An independent adoption is an adoption in which the birth parent(s) sign legal documents after the baby is born transferring their parental rights to the child directly to the adoptive parents. Sometimes called private or direct-placement adoption, independent adoption allows birth and adoptive families to decide how they want their adoption to proceed. There are no restrictions on either birth or adoptive parents, thus adoptive parents do not have to meet any special criteria (such as being under 40 to adopt an infant, being of a certain religion, not having other children, etc.) to adopt. An independent adoption may be open, with contact between the birth and adoptive parents including the possibility of future contact between them.

In an independent adoption, both the adoptive parents and birth parent(s) must follow Illinois law. Illinois law does not require that a baby be put into foster care, so most infants go directly from the hospital to the adoptive family. After the baby is born, the birth parent(s) signs a Final and Irrevocable Consent to Adoption giving the adoptive parents the right to adopt the baby. According to Illinois law, in order for this Consent to be legally valid, the birth mother cannot sign a Consent until at least 72 hours after the birth of the child and it must be acknowledged in front of a judge or other designated social service personnel. In Cook County, Illinois, birth parents work with the Department of Supportive Services to sign final and irrevocable consents and they are only signed during regular business hours. An attorney or notary cannot acknowledge a Consent in Illinois.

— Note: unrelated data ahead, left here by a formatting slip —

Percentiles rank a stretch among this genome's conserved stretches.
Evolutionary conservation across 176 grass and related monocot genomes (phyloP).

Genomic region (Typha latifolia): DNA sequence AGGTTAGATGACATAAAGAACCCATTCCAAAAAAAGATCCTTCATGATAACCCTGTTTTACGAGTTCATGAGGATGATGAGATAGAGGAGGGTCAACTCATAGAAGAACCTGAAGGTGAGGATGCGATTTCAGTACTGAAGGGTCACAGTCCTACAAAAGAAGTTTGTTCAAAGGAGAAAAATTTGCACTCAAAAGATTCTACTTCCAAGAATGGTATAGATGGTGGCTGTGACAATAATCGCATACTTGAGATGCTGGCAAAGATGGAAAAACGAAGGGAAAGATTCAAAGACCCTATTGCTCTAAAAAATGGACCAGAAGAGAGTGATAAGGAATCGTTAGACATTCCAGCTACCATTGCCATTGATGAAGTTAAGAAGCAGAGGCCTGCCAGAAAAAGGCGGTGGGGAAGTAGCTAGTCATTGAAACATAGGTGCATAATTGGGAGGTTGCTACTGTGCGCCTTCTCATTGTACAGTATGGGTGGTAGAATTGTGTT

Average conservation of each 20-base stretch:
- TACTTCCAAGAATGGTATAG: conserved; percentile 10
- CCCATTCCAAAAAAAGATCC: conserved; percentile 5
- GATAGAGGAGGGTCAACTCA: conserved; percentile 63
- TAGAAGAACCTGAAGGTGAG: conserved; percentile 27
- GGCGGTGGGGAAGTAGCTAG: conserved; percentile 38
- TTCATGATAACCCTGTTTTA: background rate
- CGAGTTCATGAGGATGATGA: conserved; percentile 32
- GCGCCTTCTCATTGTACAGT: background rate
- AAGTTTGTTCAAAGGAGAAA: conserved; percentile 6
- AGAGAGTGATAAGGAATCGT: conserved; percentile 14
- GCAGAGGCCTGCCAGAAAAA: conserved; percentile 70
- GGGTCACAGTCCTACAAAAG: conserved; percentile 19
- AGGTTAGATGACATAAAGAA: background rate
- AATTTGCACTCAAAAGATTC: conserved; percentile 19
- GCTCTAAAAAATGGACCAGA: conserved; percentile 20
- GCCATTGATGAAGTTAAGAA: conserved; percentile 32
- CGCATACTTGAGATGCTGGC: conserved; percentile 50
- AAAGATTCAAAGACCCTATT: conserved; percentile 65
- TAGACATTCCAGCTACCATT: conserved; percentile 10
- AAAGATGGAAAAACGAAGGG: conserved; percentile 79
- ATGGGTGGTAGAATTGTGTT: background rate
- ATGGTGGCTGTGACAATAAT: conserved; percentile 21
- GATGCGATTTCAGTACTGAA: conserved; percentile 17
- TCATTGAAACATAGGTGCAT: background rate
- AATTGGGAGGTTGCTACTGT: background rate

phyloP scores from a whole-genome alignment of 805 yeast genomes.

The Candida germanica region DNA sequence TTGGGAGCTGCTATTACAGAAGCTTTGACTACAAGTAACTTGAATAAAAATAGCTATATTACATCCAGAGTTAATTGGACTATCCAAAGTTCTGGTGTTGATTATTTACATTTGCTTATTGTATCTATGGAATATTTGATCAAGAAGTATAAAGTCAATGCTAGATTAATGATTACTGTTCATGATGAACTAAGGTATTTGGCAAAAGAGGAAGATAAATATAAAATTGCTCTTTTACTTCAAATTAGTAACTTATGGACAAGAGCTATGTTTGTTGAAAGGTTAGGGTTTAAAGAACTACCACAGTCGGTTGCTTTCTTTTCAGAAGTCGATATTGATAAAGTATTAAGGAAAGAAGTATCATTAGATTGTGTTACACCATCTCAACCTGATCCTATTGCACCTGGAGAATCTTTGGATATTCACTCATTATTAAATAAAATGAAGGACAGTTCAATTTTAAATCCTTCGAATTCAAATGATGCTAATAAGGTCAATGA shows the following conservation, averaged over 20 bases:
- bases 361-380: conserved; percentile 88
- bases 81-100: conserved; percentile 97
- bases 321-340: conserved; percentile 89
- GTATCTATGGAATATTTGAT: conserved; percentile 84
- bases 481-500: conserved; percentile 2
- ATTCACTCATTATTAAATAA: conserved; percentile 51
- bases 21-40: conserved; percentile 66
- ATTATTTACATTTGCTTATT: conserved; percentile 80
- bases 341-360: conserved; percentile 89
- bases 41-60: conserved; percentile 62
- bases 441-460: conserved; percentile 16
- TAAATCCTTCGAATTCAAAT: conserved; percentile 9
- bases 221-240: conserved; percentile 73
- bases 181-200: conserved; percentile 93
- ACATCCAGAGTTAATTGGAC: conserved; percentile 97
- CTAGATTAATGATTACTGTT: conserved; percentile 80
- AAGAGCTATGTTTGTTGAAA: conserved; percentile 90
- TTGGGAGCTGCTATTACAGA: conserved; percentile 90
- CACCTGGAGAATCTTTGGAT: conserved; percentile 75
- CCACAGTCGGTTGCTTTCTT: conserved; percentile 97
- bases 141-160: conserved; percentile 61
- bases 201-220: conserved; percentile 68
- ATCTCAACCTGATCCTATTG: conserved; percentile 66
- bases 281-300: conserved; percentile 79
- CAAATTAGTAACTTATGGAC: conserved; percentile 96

Birth mothers have three options regarding identification of birth fathers for the purpose of adoption. (1) State the identity of the birth father. (2) State that the birth fatherís identity is unknown and explain why. (3) State that she does know the identity of the birth father, but explain why she refuses to give the information. Whichever option is chosen, it must take the form of a signed, sworn statement (affidavit). If the birth mother identifies the wrong man or refuses to identify him, she cannot later seek to invalidate the adoption on this basis.

A man is legally considered to be the father of a child if he is married to the birth mother on the date of birth or was married to the mother within 300 days before the birth of the child. A man is also legally considered to be the father of a child if there has been a finding of paternity by a court. Additionally, there are other circumstances where paternity may be established.

The Illinois Putative Father Registry Statute: A putative father is a man who may be the father of a child but who is not married to the childís mother, or who has not otherwise established paternity of a child. The law requires a man to provide information about himself, the birth mother, and, if already born, the child, to the Registry no later than thirty (30) days after the birth of the child. In addition to registering with the Putative Father Registry, extra steps must be taken by the birth father if he wants to have legal rights to his child. Anyone who knowingly or intentionally registers false information with the Registry commits a Class B misdemeanor.